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Factors to Consider When Travelling to a Foreign Country

Factors to Consider When Travelling to a Foreign Country

When you daydream about taking a vacation, you probably envision yourself leaving work, heading to the airport, and flying away from all the drama and negativity you deal with on a daily basis.

Unfortunately, travelling to another country isn’t exactly that easy. There’s a lot of planning involved in taking a successful trip to exotic and foreign lands.

But that doesn’t mean it won’t be worth it in the end. In fact, the more prepared you are before your plane ever leaves the ground, the more you’ll enjoy your vacation from reality.

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Just make sure to take these factors into consideration before you go:

Documentation

If you remember to bring anything on your trip, make sure it’s your documentation. This goes beyond your passport and plane ticket. Make sure you have your license, identification for your children, and any receipts you’ll need for proof of purchase (such as the hotel you’ll be staying at).

Don’t just remember to bring these items, though. Take special care to ensure they are all up to date. It’s a big enough pain when you get pulled over in your hometown and don’t have an updated copy of your license or registration; if a similar situation arises overseas, it could ruin your entire vacation.

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Transportation

Considering you’ll be thousands of miles away from your family minivan, you’re going to need to figure out how to get around once you land at your destination.

When renting a car, be sure to take into consideration the cost of gas and insurance in addition to the baseline rental fees. Keep in mind logistics you don’t really think about when driving at home, like the rules of the road. And if you don’t know how to drive a stick shift, don’t fake it. Please.

Your other option, of course, is to rely on public transportation. This may be easier than renting a car – especially if you don’t exactly know where you’re going. But it’s also likely to be much more expensive. Do some cost-benefit analysis before you embark on your journey, and figure out what the best route to take – literally and metaphorically.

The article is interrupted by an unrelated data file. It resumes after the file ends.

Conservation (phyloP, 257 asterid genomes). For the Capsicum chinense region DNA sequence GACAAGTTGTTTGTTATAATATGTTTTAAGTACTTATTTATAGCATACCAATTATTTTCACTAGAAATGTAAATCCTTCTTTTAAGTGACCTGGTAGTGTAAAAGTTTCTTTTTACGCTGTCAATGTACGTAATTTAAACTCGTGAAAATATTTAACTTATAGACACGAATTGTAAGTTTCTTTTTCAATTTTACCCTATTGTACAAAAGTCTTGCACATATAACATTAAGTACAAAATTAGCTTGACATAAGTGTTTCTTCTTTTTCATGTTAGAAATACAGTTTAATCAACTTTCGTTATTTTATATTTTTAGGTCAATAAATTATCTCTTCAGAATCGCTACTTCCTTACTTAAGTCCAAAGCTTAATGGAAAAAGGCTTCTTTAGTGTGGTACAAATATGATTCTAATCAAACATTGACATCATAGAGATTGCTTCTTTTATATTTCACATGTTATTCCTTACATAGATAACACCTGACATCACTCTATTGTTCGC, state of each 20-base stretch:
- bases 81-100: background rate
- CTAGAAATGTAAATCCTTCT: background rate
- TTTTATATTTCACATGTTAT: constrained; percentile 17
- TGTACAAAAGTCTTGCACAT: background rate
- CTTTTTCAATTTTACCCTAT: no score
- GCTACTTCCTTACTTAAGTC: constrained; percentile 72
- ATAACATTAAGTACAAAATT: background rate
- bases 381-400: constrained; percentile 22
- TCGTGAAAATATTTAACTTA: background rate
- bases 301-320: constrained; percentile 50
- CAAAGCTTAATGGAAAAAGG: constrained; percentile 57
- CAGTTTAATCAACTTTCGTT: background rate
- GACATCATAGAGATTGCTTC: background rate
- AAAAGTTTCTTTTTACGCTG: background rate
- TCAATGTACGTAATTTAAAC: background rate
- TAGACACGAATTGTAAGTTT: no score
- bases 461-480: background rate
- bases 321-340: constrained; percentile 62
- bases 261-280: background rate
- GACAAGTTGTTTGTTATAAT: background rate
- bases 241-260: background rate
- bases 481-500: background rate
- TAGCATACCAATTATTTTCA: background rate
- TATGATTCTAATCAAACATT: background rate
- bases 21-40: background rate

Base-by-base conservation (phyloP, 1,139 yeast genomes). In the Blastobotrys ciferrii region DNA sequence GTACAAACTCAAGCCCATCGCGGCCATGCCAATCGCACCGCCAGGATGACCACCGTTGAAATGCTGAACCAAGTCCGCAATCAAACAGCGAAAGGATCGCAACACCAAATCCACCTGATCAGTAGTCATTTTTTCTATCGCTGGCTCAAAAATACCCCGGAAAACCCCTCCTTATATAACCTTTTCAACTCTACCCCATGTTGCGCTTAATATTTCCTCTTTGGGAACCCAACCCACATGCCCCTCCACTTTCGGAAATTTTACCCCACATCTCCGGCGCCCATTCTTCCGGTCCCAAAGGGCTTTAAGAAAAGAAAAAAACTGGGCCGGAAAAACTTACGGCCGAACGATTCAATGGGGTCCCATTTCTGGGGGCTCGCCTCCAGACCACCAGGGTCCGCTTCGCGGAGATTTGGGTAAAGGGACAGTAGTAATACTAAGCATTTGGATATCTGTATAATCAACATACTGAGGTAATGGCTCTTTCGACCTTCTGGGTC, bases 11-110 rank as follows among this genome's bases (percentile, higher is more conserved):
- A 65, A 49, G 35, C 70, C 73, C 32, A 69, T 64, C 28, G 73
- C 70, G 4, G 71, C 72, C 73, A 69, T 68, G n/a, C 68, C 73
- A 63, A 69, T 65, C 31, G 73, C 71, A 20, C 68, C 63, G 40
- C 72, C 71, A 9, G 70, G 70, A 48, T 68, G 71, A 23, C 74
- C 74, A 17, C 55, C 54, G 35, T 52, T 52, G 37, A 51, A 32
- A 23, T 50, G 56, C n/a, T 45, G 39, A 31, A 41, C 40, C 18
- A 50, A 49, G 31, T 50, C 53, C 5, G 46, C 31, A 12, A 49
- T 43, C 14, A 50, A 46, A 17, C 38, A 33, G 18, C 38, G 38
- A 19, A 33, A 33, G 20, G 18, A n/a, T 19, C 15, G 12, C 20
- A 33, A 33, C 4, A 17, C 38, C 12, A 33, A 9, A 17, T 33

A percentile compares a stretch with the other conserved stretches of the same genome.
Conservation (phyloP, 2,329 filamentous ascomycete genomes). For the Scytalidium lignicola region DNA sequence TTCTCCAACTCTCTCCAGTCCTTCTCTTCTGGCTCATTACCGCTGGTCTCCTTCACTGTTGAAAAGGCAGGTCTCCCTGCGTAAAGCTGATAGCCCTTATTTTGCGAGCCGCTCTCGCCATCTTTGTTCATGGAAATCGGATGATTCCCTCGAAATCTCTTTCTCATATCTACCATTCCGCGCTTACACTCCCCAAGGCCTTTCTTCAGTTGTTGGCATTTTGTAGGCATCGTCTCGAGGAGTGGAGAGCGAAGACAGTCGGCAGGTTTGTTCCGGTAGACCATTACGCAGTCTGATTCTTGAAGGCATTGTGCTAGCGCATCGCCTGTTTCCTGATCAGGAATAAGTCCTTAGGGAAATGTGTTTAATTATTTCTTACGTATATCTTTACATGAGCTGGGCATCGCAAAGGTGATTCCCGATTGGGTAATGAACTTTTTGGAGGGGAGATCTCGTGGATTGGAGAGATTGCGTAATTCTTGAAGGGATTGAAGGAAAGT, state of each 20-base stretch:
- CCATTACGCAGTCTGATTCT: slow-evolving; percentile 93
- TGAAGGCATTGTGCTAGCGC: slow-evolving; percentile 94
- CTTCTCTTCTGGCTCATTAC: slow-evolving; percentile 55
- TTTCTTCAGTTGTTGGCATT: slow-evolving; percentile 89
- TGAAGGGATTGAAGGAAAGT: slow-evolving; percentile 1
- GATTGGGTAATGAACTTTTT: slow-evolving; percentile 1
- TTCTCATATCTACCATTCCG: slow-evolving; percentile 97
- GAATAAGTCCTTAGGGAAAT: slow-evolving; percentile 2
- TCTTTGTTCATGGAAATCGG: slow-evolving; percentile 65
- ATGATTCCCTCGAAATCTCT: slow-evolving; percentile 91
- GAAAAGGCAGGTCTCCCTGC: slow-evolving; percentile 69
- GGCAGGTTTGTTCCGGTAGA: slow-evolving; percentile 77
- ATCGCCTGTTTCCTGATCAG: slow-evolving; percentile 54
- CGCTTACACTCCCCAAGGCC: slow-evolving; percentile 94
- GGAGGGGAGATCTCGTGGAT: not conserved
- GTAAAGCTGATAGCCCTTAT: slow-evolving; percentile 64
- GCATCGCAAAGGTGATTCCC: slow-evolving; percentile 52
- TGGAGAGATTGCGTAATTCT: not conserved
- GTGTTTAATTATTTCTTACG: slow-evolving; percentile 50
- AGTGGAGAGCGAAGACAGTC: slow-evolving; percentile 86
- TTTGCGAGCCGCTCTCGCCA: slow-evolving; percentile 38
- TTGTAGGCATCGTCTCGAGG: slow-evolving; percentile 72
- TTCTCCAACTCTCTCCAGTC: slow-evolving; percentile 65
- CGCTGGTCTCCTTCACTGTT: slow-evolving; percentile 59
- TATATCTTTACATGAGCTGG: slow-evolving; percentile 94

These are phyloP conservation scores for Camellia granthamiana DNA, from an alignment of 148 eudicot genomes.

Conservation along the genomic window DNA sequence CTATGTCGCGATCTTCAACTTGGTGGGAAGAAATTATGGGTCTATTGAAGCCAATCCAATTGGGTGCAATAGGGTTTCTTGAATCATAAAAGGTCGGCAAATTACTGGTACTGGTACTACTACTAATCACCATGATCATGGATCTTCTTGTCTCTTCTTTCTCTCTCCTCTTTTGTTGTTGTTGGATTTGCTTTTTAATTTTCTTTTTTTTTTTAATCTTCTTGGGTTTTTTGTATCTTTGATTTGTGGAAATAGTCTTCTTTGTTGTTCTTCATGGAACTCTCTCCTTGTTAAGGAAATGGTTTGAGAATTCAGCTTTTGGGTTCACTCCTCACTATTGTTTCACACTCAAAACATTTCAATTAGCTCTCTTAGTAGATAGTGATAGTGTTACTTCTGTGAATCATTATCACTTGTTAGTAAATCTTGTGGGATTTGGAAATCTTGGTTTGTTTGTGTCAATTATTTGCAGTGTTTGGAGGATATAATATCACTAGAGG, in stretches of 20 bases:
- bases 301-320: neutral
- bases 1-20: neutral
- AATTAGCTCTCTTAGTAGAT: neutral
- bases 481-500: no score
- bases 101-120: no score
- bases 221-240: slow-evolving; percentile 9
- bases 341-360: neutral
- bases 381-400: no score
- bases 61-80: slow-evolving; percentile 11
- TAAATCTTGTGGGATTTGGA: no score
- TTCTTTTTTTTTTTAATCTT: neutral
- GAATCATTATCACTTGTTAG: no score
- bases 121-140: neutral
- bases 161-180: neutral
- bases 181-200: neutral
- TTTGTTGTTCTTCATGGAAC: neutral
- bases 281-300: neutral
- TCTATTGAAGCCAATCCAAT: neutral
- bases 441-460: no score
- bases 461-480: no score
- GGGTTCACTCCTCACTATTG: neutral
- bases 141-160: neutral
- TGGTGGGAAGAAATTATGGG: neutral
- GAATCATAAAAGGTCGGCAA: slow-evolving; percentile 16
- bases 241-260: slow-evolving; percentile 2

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Language and Cultural Barriers

If you’re heading to a country in which the language spoken by the majority of the population is not your native tongue, you need to do some work before you take off. Bring with you a dictionary, a physical map, and even pictures of specific locations you want to visit. Don’t rely on your phone to do all the work for you (we’ll get to that later).

Chances are you know some key phrases to help get you out of a jam. If you think you’re going to rely on a local citizen to help you out at some point, make sure you know what’s culturally and socially acceptable in the country you’re visiting. Certain innocuous hand gestures, for example, have totally different meanings in other countries. Don’t make a mistake that will end up hurting someone’s feelings – or worse.

Exchange Rate and Economy

The almighty dollar isn’t just accepted no matter where you are. In most other countries, you’ll have to do some exchanging at the border in order to make your money worth anything while on vacation. When doing so, make sure you know how much your hard-earned cash is worth.

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Not only should you understand how much it’s worth, but you should also pay attention to how far it’ll go. For example, a single US dollar is worth over 100 yen in Japan. Transferring a few hundred bucks into yen might make you feel like a millionaire, but the reality is many commodities, such as clothing, are much more expensive in the Far East than in the Western world. Be careful with your money while on vacation – you’ll need it in an emergency.

Electronics Policy

Most people know they’ll have to purchase a specific outlet adapter for their electronics when visiting a foreign country. But most of us likely haven’t taken the time to check out our host country’s policies on Internet and cellphone usage.

There might not be anything to worry about – but you’re better safe than sorry. Many countries have stringent regulations in place regarding what sites you can visit and what programs or services you can use. While there are ways around such regulations, you’re better off just following the laws of the country you’re in, and saving the Netflix for a rainy day when you’re back on your home turf.